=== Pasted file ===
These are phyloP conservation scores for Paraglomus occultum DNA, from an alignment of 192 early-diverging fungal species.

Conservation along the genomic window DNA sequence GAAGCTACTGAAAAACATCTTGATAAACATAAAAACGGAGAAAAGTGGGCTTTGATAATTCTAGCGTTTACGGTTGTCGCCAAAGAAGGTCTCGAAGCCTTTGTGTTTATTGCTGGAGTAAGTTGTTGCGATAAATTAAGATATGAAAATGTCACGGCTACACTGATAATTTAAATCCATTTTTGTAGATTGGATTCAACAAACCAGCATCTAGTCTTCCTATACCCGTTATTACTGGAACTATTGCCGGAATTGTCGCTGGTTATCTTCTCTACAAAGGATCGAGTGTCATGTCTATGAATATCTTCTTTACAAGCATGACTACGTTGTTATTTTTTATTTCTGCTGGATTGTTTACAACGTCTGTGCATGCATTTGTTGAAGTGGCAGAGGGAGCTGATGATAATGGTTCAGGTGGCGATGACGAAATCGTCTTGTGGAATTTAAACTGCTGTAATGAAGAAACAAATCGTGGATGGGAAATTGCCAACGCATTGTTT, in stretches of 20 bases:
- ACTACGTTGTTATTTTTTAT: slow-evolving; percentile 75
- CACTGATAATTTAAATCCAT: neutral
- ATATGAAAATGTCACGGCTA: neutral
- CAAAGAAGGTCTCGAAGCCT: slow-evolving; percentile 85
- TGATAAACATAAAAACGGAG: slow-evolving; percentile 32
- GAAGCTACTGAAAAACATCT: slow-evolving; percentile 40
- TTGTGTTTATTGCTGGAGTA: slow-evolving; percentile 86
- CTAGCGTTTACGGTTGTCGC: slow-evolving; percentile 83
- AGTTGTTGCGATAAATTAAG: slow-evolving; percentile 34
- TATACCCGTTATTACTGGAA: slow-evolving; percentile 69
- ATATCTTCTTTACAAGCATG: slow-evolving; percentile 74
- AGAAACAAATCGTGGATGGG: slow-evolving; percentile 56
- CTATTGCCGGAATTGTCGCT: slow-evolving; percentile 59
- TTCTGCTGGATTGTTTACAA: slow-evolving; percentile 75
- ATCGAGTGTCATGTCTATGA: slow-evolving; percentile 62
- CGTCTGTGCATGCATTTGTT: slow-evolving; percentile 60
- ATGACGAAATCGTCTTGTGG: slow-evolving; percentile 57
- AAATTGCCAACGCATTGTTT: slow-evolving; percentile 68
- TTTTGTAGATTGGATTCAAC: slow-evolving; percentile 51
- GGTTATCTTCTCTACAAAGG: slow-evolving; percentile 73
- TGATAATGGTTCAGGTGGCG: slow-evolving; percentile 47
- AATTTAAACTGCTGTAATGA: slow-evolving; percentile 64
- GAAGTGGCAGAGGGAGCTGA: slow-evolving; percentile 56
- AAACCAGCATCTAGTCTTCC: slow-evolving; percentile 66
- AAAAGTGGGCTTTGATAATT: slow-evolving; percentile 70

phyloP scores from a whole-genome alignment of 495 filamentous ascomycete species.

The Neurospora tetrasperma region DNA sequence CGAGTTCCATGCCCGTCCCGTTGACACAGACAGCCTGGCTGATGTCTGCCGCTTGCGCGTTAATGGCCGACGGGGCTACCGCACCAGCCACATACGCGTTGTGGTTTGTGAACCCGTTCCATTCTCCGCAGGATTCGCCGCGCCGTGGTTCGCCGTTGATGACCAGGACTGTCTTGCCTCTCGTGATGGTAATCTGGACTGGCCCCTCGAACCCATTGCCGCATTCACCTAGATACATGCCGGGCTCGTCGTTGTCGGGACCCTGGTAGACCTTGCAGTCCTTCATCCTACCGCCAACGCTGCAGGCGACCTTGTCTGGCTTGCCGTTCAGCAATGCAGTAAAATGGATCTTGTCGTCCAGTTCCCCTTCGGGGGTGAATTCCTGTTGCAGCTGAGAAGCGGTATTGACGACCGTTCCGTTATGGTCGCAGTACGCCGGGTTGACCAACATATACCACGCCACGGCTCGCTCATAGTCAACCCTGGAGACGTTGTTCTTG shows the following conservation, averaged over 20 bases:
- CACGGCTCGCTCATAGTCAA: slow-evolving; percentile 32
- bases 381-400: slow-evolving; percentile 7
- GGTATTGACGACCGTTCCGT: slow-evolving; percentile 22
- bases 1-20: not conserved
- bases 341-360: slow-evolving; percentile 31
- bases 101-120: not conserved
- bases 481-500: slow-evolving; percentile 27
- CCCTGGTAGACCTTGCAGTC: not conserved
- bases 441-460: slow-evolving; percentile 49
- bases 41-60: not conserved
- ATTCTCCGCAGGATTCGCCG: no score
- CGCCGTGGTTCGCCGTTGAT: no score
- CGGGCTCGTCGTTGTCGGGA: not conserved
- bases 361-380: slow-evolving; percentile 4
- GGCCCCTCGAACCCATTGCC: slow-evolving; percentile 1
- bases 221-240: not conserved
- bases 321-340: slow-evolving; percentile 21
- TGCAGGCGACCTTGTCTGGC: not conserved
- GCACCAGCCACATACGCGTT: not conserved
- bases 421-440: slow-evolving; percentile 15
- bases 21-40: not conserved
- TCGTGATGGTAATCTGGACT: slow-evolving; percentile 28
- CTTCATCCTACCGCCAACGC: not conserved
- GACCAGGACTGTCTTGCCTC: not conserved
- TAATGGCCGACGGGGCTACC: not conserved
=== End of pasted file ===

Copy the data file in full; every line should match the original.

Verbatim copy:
These are phyloP conservation scores for Paraglomus occultum DNA, from an alignment of 192 early-diverging fungal species.

Conservation along the genomic window DNA sequence GAAGCTACTGAAAAACATCTTGATAAACATAAAAACGGAGAAAAGTGGGCTTTGATAATTCTAGCGTTTACGGTTGTCGCCAAAGAAGGTCTCGAAGCCTTTGTGTTTATTGCTGGAGTAAGTTGTTGCGATAAATTAAGATATGAAAATGTCACGGCTACACTGATAATTTAAATCCATTTTTGTAGATTGGATTCAACAAACCAGCATCTAGTCTTCCTATACCCGTTATTACTGGAACTATTGCCGGAATTGTCGCTGGTTATCTTCTCTACAAAGGATCGAGTGTCATGTCTATGAATATCTTCTTTACAAGCATGACTACGTTGTTATTTTTTATTTCTGCTGGATTGTTTACAACGTCTGTGCATGCATTTGTTGAAGTGGCAGAGGGAGCTGATGATAATGGTTCAGGTGGCGATGACGAAATCGTCTTGTGGAATTTAAACTGCTGTAATGAAGAAACAAATCGTGGATGGGAAATTGCCAACGCATTGTTT, in stretches of 20 bases:
- ACTACGTTGTTATTTTTTAT: slow-evolving; percentile 75
- CACTGATAATTTAAATCCAT: neutral
- ATATGAAAATGTCACGGCTA: neutral
- CAAAGAAGGTCTCGAAGCCT: slow-evolving; percentile 85
- TGATAAACATAAAAACGGAG: slow-evolving; percentile 32
- GAAGCTACTGAAAAACATCT: slow-evolving; percentile 40
- TTGTGTTTATTGCTGGAGTA: slow-evolving; percentile 86
- CTAGCGTTTACGGTTGTCGC: slow-evolving; percentile 83
- AGTTGTTGCGATAAATTAAG: slow-evolving; percentile 34
- TATACCCGTTATTACTGGAA: slow-evolving; percentile 69
- ATATCTTCTTTACAAGCATG: slow-evolving; percentile 74
- AGAAACAAATCGTGGATGGG: slow-evolving; percentile 56
- CTATTGCCGGAATTGTCGCT: slow-evolving; percentile 59
- TTCTGCTGGATTGTTTACAA: slow-evolving; percentile 75
- ATCGAGTGTCATGTCTATGA: slow-evolving; percentile 62
- CGTCTGTGCATGCATTTGTT: slow-evolving; percentile 60
- ATGACGAAATCGTCTTGTGG: slow-evolving; percentile 57
- AAATTGCCAACGCATTGTTT: slow-evolving; percentile 68
- TTTTGTAGATTGGATTCAAC: slow-evolving; percentile 51
- GGTTATCTTCTCTACAAAGG: slow-evolving; percentile 73
- TGATAATGGTTCAGGTGGCG: slow-evolving; percentile 47
- AATTTAAACTGCTGTAATGA: slow-evolving; percentile 64
- GAAGTGGCAGAGGGAGCTGA: slow-evolving; percentile 56
- AAACCAGCATCTAGTCTTCC: slow-evolving; percentile 66
- AAAAGTGGGCTTTGATAATT: slow-evolving; percentile 70

phyloP scores from a whole-genome alignment of 495 filamentous ascomycete species.

The Neurospora tetrasperma region DNA sequence CGAGTTCCATGCCCGTCCCGTTGACACAGACAGCCTGGCTGATGTCTGCCGCTTGCGCGTTAATGGCCGACGGGGCTACCGCACCAGCCACATACGCGTTGTGGTTTGTGAACCCGTTCCATTCTCCGCAGGATTCGCCGCGCCGTGGTTCGCCGTTGATGACCAGGACTGTCTTGCCTCTCGTGATGGTAATCTGGACTGGCCCCTCGAACCCATTGCCGCATTCACCTAGATACATGCCGGGCTCGTCGTTGTCGGGACCCTGGTAGACCTTGCAGTCCTTCATCCTACCGCCAACGCTGCAGGCGACCTTGTCTGGCTTGCCGTTCAGCAATGCAGTAAAATGGATCTTGTCGTCCAGTTCCCCTTCGGGGGTGAATTCCTGTTGCAGCTGAGAAGCGGTATTGACGACCGTTCCGTTATGGTCGCAGTACGCCGGGTTGACCAACATATACCACGCCACGGCTCGCTCATAGTCAACCCTGGAGACGTTGTTCTTG shows the following conservation, averaged over 20 bases:
- CACGGCTCGCTCATAGTCAA: slow-evolving; percentile 32
- bases 381-400: slow-evolving; percentile 7
- GGTATTGACGACCGTTCCGT: slow-evolving; percentile 22
- bases 1-20: not conserved
- bases 341-360: slow-evolving; percentile 31
- bases 101-120: not conserved
- bases 481-500: slow-evolving; percentile 27
- CCCTGGTAGACCTTGCAGTC: not conserved
- bases 441-460: slow-evolving; percentile 49
- bases 41-60: not conserved
- ATTCTCCGCAGGATTCGCCG: no score
- CGCCGTGGTTCGCCGTTGAT: no score
- CGGGCTCGTCGTTGTCGGGA: not conserved
- bases 361-380: slow-evolving; percentile 4
- GGCCCCTCGAACCCATTGCC: slow-evolving; percentile 1
- bases 221-240: not conserved
- bases 321-340: slow-evolving; percentile 21
- TGCAGGCGACCTTGTCTGGC: not conserved
- GCACCAGCCACATACGCGTT: not conserved
- bases 421-440: slow-evolving; percentile 15
- bases 21-40: not conserved
- TCGTGATGGTAATCTGGACT: slow-evolving; percentile 28
- CTTCATCCTACCGCCAACGC: not conserved
- GACCAGGACTGTCTTGCCTC: not conserved
- TAATGGCCGACGGGGCTACC: not conserved